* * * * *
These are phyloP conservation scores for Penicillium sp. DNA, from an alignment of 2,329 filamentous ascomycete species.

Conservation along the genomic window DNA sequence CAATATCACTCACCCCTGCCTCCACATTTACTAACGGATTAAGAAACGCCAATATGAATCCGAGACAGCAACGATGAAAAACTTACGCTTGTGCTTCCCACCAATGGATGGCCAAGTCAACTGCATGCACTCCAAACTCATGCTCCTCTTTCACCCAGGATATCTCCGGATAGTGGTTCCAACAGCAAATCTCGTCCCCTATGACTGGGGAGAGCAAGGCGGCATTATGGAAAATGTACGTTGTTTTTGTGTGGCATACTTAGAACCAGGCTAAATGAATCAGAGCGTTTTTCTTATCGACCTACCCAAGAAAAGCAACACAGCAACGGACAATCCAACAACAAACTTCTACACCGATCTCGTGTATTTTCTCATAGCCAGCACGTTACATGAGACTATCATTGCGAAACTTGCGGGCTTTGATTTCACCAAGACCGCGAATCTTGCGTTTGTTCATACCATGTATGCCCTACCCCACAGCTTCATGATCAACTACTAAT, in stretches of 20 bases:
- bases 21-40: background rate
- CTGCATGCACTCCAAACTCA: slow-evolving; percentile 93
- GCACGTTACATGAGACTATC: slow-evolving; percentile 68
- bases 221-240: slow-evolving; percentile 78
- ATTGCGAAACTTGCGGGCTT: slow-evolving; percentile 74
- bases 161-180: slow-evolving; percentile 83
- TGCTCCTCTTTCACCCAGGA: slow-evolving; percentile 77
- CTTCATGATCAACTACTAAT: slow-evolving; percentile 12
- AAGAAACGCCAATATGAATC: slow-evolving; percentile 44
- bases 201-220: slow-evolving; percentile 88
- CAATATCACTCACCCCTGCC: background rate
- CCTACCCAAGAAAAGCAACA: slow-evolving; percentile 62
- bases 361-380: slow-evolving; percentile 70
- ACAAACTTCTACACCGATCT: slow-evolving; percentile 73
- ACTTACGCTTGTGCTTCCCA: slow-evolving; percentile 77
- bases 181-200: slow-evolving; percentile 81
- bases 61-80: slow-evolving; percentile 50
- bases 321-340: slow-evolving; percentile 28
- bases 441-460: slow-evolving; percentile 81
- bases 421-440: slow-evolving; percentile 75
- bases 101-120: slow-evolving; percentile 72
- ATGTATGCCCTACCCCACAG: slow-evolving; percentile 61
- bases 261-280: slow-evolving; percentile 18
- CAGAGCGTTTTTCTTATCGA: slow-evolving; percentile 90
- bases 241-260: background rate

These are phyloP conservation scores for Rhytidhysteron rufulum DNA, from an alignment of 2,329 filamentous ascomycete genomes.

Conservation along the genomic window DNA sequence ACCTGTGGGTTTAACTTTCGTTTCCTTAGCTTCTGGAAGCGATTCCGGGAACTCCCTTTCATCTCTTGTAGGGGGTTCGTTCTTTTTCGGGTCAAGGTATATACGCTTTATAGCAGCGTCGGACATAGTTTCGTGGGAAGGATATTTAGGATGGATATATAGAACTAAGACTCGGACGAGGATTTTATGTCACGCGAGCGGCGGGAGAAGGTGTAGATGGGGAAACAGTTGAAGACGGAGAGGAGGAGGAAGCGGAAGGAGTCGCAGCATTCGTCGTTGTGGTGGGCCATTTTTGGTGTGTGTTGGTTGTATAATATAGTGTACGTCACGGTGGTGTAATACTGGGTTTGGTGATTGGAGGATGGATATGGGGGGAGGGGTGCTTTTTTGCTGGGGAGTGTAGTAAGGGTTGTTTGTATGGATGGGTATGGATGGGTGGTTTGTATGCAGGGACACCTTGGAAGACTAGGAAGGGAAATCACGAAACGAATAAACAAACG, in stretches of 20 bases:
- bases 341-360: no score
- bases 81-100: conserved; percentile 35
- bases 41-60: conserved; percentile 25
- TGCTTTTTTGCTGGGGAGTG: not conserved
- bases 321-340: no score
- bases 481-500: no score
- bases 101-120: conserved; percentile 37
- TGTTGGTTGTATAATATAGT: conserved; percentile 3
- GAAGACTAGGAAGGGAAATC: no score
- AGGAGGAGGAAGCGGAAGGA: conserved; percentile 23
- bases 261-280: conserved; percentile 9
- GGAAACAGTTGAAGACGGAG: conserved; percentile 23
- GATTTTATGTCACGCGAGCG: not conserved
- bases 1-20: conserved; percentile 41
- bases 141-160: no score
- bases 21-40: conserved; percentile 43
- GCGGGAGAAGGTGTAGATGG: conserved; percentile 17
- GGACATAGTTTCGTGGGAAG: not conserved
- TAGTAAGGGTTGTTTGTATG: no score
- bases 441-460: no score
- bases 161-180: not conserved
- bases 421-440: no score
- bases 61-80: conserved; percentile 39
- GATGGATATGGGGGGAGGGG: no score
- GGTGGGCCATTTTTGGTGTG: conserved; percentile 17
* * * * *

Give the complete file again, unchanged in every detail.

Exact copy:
These are phyloP conservation scores for Penicillium sp. DNA, from an alignment of 2,329 filamentous ascomycete species.

Conservation along the genomic window DNA sequence CAATATCACTCACCCCTGCCTCCACATTTACTAACGGATTAAGAAACGCCAATATGAATCCGAGACAGCAACGATGAAAAACTTACGCTTGTGCTTCCCACCAATGGATGGCCAAGTCAACTGCATGCACTCCAAACTCATGCTCCTCTTTCACCCAGGATATCTCCGGATAGTGGTTCCAACAGCAAATCTCGTCCCCTATGACTGGGGAGAGCAAGGCGGCATTATGGAAAATGTACGTTGTTTTTGTGTGGCATACTTAGAACCAGGCTAAATGAATCAGAGCGTTTTTCTTATCGACCTACCCAAGAAAAGCAACACAGCAACGGACAATCCAACAACAAACTTCTACACCGATCTCGTGTATTTTCTCATAGCCAGCACGTTACATGAGACTATCATTGCGAAACTTGCGGGCTTTGATTTCACCAAGACCGCGAATCTTGCGTTTGTTCATACCATGTATGCCCTACCCCACAGCTTCATGATCAACTACTAAT, in stretches of 20 bases:
- bases 21-40: background rate
- CTGCATGCACTCCAAACTCA: slow-evolving; percentile 93
- GCACGTTACATGAGACTATC: slow-evolving; percentile 68
- bases 221-240: slow-evolving; percentile 78
- ATTGCGAAACTTGCGGGCTT: slow-evolving; percentile 74
- bases 161-180: slow-evolving; percentile 83
- TGCTCCTCTTTCACCCAGGA: slow-evolving; percentile 77
- CTTCATGATCAACTACTAAT: slow-evolving; percentile 12
- AAGAAACGCCAATATGAATC: slow-evolving; percentile 44
- bases 201-220: slow-evolving; percentile 88
- CAATATCACTCACCCCTGCC: background rate
- CCTACCCAAGAAAAGCAACA: slow-evolving; percentile 62
- bases 361-380: slow-evolving; percentile 70
- ACAAACTTCTACACCGATCT: slow-evolving; percentile 73
- ACTTACGCTTGTGCTTCCCA: slow-evolving; percentile 77
- bases 181-200: slow-evolving; percentile 81
- bases 61-80: slow-evolving; percentile 50
- bases 321-340: slow-evolving; percentile 28
- bases 441-460: slow-evolving; percentile 81
- bases 421-440: slow-evolving; percentile 75
- bases 101-120: slow-evolving; percentile 72
- ATGTATGCCCTACCCCACAG: slow-evolving; percentile 61
- bases 261-280: slow-evolving; percentile 18
- CAGAGCGTTTTTCTTATCGA: slow-evolving; percentile 90
- bases 241-260: background rate

These are phyloP conservation scores for Rhytidhysteron rufulum DNA, from an alignment of 2,329 filamentous ascomycete genomes.

Conservation along the genomic window DNA sequence ACCTGTGGGTTTAACTTTCGTTTCCTTAGCTTCTGGAAGCGATTCCGGGAACTCCCTTTCATCTCTTGTAGGGGGTTCGTTCTTTTTCGGGTCAAGGTATATACGCTTTATAGCAGCGTCGGACATAGTTTCGTGGGAAGGATATTTAGGATGGATATATAGAACTAAGACTCGGACGAGGATTTTATGTCACGCGAGCGGCGGGAGAAGGTGTAGATGGGGAAACAGTTGAAGACGGAGAGGAGGAGGAAGCGGAAGGAGTCGCAGCATTCGTCGTTGTGGTGGGCCATTTTTGGTGTGTGTTGGTTGTATAATATAGTGTACGTCACGGTGGTGTAATACTGGGTTTGGTGATTGGAGGATGGATATGGGGGGAGGGGTGCTTTTTTGCTGGGGAGTGTAGTAAGGGTTGTTTGTATGGATGGGTATGGATGGGTGGTTTGTATGCAGGGACACCTTGGAAGACTAGGAAGGGAAATCACGAAACGAATAAACAAACG, in stretches of 20 bases:
- bases 341-360: no score
- bases 81-100: conserved; percentile 35
- bases 41-60: conserved; percentile 25
- TGCTTTTTTGCTGGGGAGTG: not conserved
- bases 321-340: no score
- bases 481-500: no score
- bases 101-120: conserved; percentile 37
- TGTTGGTTGTATAATATAGT: conserved; percentile 3
- GAAGACTAGGAAGGGAAATC: no score
- AGGAGGAGGAAGCGGAAGGA: conserved; percentile 23
- bases 261-280: conserved; percentile 9
- GGAAACAGTTGAAGACGGAG: conserved; percentile 23
- GATTTTATGTCACGCGAGCG: not conserved
- bases 1-20: conserved; percentile 41
- bases 141-160: no score
- bases 21-40: conserved; percentile 43
- GCGGGAGAAGGTGTAGATGG: conserved; percentile 17
- GGACATAGTTTCGTGGGAAG: not conserved
- TAGTAAGGGTTGTTTGTATG: no score
- bases 441-460: no score
- bases 161-180: not conserved
- bases 421-440: no score
- bases 61-80: conserved; percentile 39
- GATGGATATGGGGGGAGGGG: no score
- GGTGGGCCATTTTTGGTGTG: conserved; percentile 17